• Control access through limited permissions. If you insist on giving junior employees the keys to your social networks, do so with caution. There are tools now (Hootsuite included) that allow you to assign permissions so junior-level employees can draft messages, but someone more senior has to approve them before they can be published. This kind of access probably would have saved Applebee’s from their PR crisis last week.

Yvette and I joked about this yesterday and she assured me she’d never go rogue. I don’t believe she would, but as an organization gets bigger, it’s impossible to understand the motivations of every, single person who works with you.

These kinds of things not only keep you safe from rogue employees, but they’re smart.

How do you manage social media so the company isn’t vulnerable to an angry employee?

About Gini Dietrich

Gini Dietrich is the founder and CEO of Arment Dietrich, an integrated marketing communications firm. She is the author of Spin Sucks, co-author of Marketing in the Round, and co-host of Inside PR. She also is the lead blogger at Spin Sucks and is the founder of Spin Sucks Pro. Join the Spin Sucks   community!

  • This goes for client relationships as well. I just checked and I’m still an admin on two former clients. Thankfully I”m still on good terms with them, just not working with them anymore. And thankfully I’m a nice guy.

    • @KenMueller I’m still the admin on a client from two years ago. I saw she got hacked a few days ago so I sent her a note that not only did she get hacked, but I still have access. As of three minutes ago, nothing has changed.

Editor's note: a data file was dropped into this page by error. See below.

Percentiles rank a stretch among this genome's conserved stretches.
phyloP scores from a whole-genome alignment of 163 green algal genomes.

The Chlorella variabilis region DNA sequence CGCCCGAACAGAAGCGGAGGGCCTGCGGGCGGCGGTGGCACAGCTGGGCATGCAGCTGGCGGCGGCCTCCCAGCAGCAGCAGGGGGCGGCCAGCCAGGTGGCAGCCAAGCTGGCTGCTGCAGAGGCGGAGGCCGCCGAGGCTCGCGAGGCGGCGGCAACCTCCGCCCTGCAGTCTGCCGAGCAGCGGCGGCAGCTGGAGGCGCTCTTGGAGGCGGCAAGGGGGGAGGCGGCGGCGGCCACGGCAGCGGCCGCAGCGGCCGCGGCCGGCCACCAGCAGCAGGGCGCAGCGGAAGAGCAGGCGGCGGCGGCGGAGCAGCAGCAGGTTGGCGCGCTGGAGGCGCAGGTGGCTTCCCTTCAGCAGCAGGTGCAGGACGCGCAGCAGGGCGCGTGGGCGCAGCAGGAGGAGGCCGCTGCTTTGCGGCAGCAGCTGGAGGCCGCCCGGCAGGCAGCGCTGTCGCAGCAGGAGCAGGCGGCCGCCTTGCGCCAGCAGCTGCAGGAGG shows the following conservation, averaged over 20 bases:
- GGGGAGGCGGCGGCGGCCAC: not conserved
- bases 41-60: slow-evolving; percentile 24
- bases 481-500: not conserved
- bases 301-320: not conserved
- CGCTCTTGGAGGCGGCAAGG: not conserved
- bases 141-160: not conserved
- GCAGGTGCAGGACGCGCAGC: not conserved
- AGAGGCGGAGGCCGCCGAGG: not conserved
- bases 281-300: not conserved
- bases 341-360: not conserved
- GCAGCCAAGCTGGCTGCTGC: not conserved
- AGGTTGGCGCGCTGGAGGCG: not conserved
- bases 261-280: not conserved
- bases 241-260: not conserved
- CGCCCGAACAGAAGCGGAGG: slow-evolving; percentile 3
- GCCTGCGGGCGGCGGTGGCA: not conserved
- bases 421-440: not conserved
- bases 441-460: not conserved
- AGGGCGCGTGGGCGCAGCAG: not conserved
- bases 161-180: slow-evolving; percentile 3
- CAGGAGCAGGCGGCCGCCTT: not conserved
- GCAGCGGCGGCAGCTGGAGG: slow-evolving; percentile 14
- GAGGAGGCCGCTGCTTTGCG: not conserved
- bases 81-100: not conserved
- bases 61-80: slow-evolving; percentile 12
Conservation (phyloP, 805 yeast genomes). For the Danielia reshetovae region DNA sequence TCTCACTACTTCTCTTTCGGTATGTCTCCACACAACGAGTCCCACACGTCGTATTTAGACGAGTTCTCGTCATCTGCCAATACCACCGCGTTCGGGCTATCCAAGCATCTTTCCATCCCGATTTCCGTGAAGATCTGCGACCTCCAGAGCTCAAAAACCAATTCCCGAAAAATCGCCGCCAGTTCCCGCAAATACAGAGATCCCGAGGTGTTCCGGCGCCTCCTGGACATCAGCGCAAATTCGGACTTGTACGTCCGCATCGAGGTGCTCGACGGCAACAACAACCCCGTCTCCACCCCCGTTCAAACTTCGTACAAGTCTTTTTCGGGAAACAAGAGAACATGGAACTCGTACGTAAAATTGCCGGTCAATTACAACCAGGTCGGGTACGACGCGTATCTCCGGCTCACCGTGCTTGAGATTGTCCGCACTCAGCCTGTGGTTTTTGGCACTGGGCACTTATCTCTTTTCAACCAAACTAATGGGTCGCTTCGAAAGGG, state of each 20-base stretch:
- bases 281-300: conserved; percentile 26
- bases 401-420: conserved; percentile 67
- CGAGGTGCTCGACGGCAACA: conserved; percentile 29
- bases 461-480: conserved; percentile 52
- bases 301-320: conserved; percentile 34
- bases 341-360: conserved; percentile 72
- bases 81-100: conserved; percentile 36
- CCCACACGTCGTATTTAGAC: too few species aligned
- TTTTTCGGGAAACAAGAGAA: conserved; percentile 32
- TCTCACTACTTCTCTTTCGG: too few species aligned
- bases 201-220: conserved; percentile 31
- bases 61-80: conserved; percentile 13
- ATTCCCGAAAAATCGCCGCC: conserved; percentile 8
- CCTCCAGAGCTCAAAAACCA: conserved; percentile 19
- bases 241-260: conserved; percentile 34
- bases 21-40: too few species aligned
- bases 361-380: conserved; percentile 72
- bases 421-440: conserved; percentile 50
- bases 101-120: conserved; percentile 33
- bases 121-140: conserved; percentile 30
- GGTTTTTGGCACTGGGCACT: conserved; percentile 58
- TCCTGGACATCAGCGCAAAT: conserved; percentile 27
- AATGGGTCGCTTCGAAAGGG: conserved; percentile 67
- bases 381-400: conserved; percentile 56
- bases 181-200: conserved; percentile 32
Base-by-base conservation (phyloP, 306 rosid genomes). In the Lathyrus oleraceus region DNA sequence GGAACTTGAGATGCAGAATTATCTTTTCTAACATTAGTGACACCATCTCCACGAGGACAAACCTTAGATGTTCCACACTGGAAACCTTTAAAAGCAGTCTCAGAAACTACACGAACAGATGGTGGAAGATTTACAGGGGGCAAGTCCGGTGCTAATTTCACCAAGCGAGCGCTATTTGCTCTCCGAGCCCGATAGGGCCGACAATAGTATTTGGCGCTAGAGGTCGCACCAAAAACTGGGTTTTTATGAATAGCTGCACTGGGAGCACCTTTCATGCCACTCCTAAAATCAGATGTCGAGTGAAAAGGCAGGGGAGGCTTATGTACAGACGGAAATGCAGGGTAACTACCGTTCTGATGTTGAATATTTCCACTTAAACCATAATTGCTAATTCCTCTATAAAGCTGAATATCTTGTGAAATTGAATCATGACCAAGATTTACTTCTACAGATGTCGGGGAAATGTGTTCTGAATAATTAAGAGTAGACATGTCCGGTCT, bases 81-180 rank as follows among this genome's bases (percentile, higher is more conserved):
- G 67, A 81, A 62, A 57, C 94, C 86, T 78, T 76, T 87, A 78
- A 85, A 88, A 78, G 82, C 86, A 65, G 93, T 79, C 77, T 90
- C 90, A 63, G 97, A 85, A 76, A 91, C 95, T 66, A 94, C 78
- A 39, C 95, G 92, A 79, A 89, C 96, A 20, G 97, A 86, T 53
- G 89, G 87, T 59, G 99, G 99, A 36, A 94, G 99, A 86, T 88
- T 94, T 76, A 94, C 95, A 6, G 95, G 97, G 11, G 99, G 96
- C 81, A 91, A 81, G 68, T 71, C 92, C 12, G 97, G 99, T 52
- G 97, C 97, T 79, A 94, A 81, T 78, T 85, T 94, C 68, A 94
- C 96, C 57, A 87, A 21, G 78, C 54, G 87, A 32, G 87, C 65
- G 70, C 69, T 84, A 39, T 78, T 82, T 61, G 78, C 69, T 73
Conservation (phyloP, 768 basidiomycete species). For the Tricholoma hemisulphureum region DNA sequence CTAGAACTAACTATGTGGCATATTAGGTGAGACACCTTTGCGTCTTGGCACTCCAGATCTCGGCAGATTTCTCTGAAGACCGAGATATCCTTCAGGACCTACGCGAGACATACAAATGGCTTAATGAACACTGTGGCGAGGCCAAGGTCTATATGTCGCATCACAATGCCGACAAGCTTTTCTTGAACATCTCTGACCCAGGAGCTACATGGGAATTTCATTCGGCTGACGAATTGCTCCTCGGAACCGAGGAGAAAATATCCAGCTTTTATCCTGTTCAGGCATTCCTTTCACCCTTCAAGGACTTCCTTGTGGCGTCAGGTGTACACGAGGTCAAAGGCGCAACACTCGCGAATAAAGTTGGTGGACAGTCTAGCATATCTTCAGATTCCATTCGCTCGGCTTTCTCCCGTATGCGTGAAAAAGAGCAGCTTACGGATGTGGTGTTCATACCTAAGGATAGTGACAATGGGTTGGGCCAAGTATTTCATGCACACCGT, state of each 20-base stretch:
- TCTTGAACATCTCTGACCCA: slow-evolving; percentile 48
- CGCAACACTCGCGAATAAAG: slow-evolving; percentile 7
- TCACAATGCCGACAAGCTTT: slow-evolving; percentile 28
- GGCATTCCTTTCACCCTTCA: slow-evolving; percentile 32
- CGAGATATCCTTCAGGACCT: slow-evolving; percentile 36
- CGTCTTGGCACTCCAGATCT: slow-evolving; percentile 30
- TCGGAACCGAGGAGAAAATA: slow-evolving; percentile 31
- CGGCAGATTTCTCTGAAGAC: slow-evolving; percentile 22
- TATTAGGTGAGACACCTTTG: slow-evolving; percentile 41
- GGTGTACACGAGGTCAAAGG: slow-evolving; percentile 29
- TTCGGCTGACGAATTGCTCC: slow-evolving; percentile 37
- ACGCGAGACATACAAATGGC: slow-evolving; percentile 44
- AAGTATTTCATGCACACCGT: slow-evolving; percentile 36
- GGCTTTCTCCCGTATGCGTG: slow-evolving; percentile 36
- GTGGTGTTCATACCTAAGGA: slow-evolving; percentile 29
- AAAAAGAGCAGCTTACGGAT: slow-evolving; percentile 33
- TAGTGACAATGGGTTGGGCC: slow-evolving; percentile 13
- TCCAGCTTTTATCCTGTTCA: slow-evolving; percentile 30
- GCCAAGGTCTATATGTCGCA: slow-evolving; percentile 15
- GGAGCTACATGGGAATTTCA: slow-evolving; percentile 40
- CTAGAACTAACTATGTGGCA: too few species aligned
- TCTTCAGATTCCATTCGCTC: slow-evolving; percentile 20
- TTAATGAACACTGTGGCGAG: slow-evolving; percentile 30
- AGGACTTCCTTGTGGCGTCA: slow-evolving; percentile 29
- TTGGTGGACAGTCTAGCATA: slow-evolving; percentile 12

• @ginidietrich Actually, one of those clients still owes me money. Hmmmm.

      • @ginidietrich  @KenMueller Yeah I have done some work with a brand, and someone started a fake twitter using their brand name.  I found everything they needed to get the change made, all they had to do was submit. That’s almost 2 years ago now…

  • belllindsay

    Yvette told me last night she was planning to go rogue today. FYI.

    • @belllindsay I love the fact that no one wonders if I will. 😉

      • belllindsay

        @allenmireles Yeah, I think you’re good Allen. LMAO!!!

      • @allenmireles  @belllindsay I’m not concerned about any of you, but it could become a problem as we grow. That’s why reading her blog post yesterday freaked me out…it never even crossed my mind.

        • @ginidietrich  @allenmireles  @belllindsay Uh, you do all know that there is another definition for “going rogue”, right?

        • belllindsay

          @KenMueller  @ginidietrich  @allenmireles No, I did not know that. Please share Ken.

        • @belllindsay  @KenMueller  @ginidietrich  @allenmireles I even Urban Dictionaried it- what does Ken mean?